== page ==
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Old 02.01.2011, 01:43
Arisin Wind Arisin Wind is offline
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Default Russ Gary - Part 2

Some extracts from http://wallyheider.com/wordpress/201...ions-part-two/

In March, CCR booked time for a test recording in Studio C. I was nervous about recording such a big act and was wondering how I would set up the band in the studio to achieve optimal results. On recording day, the roadies began setting up the band’s equipment without discussing it with me. I asked about it and was told, “This is the way we did at RCA.” The band bounded in and we quickly recorded two instrumentals. From then on, that set-up for recording rhythm sections has served me well.

In May, CCR returned to Studio C and recorded the single “Green River” B/W “Commotion.” The studio and I had passed the band’s earlier audition. Tracking went smoothly, but when it was time to record vocals, none of the condenser microphones in the locker complimented John Fogerty’s voice. I tried them all, and a Shure SM 56 became the eventual choice. The microphone also befitted the Sun Records mood of the two songs. Following that vocal session, Wally brought in some Neumann U47′s from LA. I used them to record Fogerty’s vocals thereafter.

CCR returned in July and we completed the Green River album in Studio C.

CCR returned to Studio C and we made the album, “Willy And The Poor Boys.”

In January 1970, with Wilbert Harrison and Booker T. And The MGs opening for them, CCR played a homecoming concert in the Oakland Coliseum and asked me to record the performance. Wally provided the remote truck with one 3M eight-track recorder. Henry Saskowski was my assistant. National General Corporation filmed the show for a future TV broadcast.


CCR recorded “45 Revolutions Per Minute,” in Studio A. It was a wacky promo single thanking DJ’s for playing their records. It was the only time CCR recorded in Studio A.

CCR and I reconvened in Studio C to make “Cosmo’s Factory,” possibly the band’s most acclaimed album. I was impressed how prepared the group was in the studio, never taking more than a few weeks to record and mix their albums. We were working days and Fred Catero was recording Santana in the evening.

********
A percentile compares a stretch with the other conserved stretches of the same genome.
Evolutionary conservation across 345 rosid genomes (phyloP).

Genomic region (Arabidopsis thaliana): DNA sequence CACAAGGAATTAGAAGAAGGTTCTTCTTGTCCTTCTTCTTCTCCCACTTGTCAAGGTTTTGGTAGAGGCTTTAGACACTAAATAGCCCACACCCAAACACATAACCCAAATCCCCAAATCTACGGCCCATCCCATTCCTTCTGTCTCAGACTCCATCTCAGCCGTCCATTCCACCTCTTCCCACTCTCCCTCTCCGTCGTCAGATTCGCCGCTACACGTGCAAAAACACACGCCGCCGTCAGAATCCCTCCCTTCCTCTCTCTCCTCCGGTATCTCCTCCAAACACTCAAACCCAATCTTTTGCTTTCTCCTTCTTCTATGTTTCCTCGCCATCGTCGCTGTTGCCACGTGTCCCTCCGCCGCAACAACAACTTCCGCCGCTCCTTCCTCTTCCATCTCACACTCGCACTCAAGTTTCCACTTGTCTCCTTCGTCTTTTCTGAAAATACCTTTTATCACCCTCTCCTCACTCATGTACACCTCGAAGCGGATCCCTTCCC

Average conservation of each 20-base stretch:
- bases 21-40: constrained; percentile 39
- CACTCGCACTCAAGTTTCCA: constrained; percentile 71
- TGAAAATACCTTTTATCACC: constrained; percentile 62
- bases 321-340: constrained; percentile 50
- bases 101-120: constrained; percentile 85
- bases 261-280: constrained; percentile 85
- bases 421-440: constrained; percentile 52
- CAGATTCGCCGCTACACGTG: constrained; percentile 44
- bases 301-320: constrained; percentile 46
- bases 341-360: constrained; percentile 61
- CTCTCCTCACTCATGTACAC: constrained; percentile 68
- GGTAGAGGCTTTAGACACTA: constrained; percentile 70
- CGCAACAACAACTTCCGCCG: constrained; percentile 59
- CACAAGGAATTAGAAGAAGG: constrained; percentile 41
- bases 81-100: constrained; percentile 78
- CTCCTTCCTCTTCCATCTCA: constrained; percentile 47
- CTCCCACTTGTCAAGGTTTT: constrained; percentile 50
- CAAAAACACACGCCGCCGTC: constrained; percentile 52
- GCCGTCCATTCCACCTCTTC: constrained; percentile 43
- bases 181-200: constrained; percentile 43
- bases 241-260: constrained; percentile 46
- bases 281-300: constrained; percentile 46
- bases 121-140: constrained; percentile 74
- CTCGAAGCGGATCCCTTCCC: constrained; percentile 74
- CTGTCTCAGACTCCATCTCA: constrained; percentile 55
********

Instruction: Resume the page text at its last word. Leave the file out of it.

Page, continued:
One of the perks of working for Wally was that he allowed the staff gratis use of the studios if they were not booked. During these periods I produced an album by Redwing, a Sacramento group that was signed by Fantasy, and co-produced two albums with Russell DaShiell for his band, Crowfoot. I also produced recordings for Gideon Daniels and his group, Power.

In November 1970, CCR booked a full month in Studio C to record “Pendulum.” This time, the other band members participated more and attended all of the sessions. While not in the booth for mixing, they would come in for playbacks. After the record was released, Tom Fogerty left the band.

In June of 1971 and now a trio, CCR wanted to record their single, “Sweet Hitch-Hiker b/w “Door To Door.” Studio C was booked and for the first time the band recorded live in Studio D. Tracking and instrument overdubs for both songs went smoothly. Mixes were made and the single was finished in one session. There would be no more live CCR recordings made at Wally’s.



Fantasy was building new offices and studios across the bay in Berkeley and had contracted Frank DeMedio to build the console for their first of two studios. The control room was not unlike Heider control rooms, the biggest difference being the Fantasy console embodied API electronics.

In August 1971, I accepted a position producing and engineering Fantasy artists. Except for a few projects, however, I always returned to Wally’s for mixing. In September, CCR decided to record their European tour and Wally supplied a remote package that performed flawlessly throughout the thirty days of touring.
CCR Drummer Doug Clifford decided to record a solo album at the band’s Berkeley headquarters, “Cosmo’s Factory.” I hired Wally’s remote truck and the resulting sound was excellent. Afterwards, I founded DSR Productions with Doug and CCR bassist Stuart Cook. Frank DeMedio built a wonderful remote recording truck for us that is still in use today.

Jim
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